For what reason never became clear but Marigold kicked off. She had to have internet access and it was Jonny’s job to provide her with it. In his usual calm and polite way he repeated that if any was to be had he would find it and together they would trawl the top international hotels which were always the best bet. However this was not good enough for Marigold who started walking down the bus, prodding her i-phone with her index finger to show him an e-mail that she had received from the tour company in London assuring her of internet availability. He repeated that he would do his best – he could do no more. Iris decided to put in her oar and berate Jonny for the way he had tried to cramp her wanderings.
I saw the reliably benign Jonny start to go red from the neck up. Iris then accused me of racism towards the French in not allowing them into Tash Rabat’s sauna. Lucky Rose had escaped as she was on her way to Kashgar but no matter – I have been accused of more accurate characteristics. Importantly the way Jonny had been spoken to was unwarranted and inexcusable and as the UK tour company’s employee he could only bite his lip. The two women knew that. Cowards. Stunned into silence for a few seconds we belatedly jumped to his rescue and told them to shut up.
“STOP – STOP Now!”
Jonny studied traffic through his window. No one said a word. The minibus’ engine was the only sound until Alexander switched onto a Russian pop station. That’s how things stayed until we reached the shashlyk stop. We left Iris and Marigold to get off the minibus by themselves and went to order chilled beers. Jonny walked to the other side of the road and lit a cigarette. When he returned we poured his beer, chinked glasses and tried to jolly him along. Understandably he was as dumb-founded as furious.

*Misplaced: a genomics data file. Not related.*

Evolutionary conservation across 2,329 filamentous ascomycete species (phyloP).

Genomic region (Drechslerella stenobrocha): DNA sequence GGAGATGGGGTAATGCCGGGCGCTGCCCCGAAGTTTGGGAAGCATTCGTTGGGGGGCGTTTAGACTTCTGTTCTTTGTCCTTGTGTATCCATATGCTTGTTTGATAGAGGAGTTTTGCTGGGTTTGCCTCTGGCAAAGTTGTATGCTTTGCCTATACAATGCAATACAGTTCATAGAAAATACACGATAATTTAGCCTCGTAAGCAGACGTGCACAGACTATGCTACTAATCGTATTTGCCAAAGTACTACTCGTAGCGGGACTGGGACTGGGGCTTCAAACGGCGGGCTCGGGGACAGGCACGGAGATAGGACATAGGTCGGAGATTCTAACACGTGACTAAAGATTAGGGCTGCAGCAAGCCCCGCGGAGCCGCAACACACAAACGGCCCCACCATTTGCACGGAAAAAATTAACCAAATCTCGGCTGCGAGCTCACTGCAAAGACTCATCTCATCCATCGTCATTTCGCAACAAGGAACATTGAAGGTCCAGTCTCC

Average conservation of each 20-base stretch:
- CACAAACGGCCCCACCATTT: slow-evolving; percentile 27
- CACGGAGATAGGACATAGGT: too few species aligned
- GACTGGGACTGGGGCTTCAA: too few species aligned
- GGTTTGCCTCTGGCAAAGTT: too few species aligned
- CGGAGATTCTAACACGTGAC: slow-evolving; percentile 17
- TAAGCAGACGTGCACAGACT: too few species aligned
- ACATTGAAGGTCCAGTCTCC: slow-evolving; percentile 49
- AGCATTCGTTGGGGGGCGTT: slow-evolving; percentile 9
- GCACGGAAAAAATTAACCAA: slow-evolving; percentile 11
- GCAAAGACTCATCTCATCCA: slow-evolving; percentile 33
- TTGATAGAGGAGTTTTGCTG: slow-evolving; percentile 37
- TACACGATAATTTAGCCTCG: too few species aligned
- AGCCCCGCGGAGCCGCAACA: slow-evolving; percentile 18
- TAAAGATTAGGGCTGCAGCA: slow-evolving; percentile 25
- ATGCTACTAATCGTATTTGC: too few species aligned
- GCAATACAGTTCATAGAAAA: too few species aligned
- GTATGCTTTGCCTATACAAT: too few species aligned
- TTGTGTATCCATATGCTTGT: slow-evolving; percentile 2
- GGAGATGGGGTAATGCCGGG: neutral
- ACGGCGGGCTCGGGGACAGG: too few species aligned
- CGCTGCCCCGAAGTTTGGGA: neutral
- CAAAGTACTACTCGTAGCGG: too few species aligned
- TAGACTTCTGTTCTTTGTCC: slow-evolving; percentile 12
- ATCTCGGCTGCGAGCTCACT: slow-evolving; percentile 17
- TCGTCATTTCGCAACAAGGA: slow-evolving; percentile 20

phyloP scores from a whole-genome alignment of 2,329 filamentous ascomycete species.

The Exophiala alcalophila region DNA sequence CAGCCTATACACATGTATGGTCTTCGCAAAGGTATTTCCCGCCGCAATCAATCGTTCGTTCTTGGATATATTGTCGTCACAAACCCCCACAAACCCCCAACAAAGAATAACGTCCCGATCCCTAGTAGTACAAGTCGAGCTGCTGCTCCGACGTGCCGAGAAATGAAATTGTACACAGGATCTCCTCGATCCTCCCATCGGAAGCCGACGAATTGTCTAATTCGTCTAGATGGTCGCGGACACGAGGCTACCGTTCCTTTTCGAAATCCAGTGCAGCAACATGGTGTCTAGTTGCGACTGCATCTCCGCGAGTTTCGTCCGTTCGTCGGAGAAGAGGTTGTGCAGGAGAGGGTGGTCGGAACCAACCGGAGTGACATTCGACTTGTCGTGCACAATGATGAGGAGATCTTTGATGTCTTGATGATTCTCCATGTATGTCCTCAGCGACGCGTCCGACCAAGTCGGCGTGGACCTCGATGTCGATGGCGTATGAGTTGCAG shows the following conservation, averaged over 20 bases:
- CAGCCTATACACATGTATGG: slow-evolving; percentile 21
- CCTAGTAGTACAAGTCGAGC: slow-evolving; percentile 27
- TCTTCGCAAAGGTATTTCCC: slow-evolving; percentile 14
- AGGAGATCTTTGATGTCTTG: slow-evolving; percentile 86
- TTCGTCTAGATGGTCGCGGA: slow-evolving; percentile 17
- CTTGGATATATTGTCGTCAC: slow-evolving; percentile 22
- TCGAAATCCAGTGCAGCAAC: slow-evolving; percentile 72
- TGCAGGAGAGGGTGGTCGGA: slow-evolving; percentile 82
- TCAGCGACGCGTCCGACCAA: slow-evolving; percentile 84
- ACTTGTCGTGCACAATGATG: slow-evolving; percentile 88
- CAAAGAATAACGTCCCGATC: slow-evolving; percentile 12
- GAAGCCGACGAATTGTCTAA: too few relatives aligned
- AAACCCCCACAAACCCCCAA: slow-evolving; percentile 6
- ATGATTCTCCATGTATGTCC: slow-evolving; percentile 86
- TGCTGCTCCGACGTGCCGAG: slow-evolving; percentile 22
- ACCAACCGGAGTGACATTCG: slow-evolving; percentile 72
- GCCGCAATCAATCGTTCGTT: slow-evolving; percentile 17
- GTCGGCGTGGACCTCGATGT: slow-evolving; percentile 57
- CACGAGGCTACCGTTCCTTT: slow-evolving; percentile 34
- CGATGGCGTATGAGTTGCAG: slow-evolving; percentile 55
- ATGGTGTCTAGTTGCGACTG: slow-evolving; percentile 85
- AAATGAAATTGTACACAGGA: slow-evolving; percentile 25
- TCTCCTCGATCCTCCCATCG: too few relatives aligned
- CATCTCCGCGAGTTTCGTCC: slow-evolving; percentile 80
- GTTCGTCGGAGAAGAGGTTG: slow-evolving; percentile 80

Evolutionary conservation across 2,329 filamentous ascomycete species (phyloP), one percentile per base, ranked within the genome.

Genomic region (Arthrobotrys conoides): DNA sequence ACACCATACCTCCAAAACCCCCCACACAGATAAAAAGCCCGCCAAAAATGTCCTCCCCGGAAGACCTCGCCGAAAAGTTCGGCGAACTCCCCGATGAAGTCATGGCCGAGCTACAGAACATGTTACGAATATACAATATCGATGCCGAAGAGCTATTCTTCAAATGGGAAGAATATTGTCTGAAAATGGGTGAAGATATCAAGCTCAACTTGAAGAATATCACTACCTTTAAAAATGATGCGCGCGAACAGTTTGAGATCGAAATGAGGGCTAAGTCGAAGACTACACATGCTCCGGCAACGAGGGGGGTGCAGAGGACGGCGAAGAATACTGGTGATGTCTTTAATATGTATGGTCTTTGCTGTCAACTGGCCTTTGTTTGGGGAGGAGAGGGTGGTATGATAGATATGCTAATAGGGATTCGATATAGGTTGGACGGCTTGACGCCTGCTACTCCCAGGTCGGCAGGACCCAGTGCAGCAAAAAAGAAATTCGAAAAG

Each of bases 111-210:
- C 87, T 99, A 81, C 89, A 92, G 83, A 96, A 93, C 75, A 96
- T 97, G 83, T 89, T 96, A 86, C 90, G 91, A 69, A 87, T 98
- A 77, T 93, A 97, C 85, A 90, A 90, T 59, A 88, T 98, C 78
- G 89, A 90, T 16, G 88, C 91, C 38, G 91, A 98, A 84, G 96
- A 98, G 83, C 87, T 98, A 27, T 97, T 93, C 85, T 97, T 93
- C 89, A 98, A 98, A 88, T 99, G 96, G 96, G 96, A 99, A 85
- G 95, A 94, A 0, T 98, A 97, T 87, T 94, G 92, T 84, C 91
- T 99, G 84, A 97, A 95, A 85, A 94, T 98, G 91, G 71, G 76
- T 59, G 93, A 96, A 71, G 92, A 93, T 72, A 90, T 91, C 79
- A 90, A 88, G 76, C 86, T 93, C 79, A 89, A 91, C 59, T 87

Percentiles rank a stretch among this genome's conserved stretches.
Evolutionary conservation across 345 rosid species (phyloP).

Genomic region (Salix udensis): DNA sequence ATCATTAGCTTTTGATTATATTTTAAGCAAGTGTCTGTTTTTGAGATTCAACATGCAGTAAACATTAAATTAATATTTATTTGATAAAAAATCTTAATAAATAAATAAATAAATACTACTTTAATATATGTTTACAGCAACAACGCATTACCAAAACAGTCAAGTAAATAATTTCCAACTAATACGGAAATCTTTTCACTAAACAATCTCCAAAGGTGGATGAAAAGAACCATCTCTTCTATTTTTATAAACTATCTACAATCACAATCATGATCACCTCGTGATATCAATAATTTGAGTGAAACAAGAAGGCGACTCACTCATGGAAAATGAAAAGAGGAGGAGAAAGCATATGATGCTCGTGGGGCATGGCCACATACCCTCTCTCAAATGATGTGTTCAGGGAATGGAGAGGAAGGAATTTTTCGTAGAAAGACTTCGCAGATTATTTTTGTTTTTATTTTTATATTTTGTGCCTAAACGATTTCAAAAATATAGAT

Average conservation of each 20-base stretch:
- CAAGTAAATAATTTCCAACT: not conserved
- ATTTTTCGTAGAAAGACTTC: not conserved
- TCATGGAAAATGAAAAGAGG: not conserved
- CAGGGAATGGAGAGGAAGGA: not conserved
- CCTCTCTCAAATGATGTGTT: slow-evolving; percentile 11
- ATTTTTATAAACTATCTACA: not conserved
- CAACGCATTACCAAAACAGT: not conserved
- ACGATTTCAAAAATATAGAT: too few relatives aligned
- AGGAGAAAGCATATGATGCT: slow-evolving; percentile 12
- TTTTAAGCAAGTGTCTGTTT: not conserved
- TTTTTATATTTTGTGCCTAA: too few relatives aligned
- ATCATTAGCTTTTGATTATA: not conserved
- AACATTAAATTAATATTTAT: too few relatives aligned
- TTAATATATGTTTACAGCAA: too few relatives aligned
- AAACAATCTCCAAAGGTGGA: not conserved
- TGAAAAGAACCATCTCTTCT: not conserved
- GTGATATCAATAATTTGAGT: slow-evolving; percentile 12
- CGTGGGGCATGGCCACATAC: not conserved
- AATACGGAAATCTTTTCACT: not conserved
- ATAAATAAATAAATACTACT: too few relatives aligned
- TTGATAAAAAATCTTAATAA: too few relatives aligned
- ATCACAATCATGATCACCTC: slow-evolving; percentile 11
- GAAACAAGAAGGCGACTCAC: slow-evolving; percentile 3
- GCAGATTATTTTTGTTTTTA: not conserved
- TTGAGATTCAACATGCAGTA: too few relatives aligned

At the end of every ride there is a ‘last supper’. A cheerful time of reminiscences and swapped e-mail addresses. This one was muted. Iris and Marigold sat on a limb at the end of the table. We couldn’t imagine that we’d ever want to make contact with them again. It was a very unfortunate end to a magical introduction to a remarkable country and its people.
For some reason flights to and from Bishkek happen at dawn. So it was at dawn the following day that we said goodbye to Marat and Jonny. As I waved before disappearing into passport control I resolved to return if I could persuade them to lead us on a private ride. Two years later (2015) we were back….and the following year…. and the following year and on August 31st we’ll be together again for the 2018 Nomad Games.
Kyrgyzstan gets under your skin !
I suspected that the two women would complain to the UK tour company. As soon as I hit home I winged off an e-mail to say what a wonderful ride it had been and what an excellent guide, who despite some of the most “irritating women in the western world”, had given us the best of times. I said that I would go back to Kyrgyzstan if he would lead us. Sadly they took the view that there had been no smoke without fire and that the customer is always right. They were totally wrong. It took two years to persuade them to organise another ride with his leading us. He has not been asked to lead a ‘public’ ride since.
** Now, in 2018, WiFi is widespread in Kyrgyzstan. In the jailoo it’s probably as reliable as in the rural areas of the U.K. !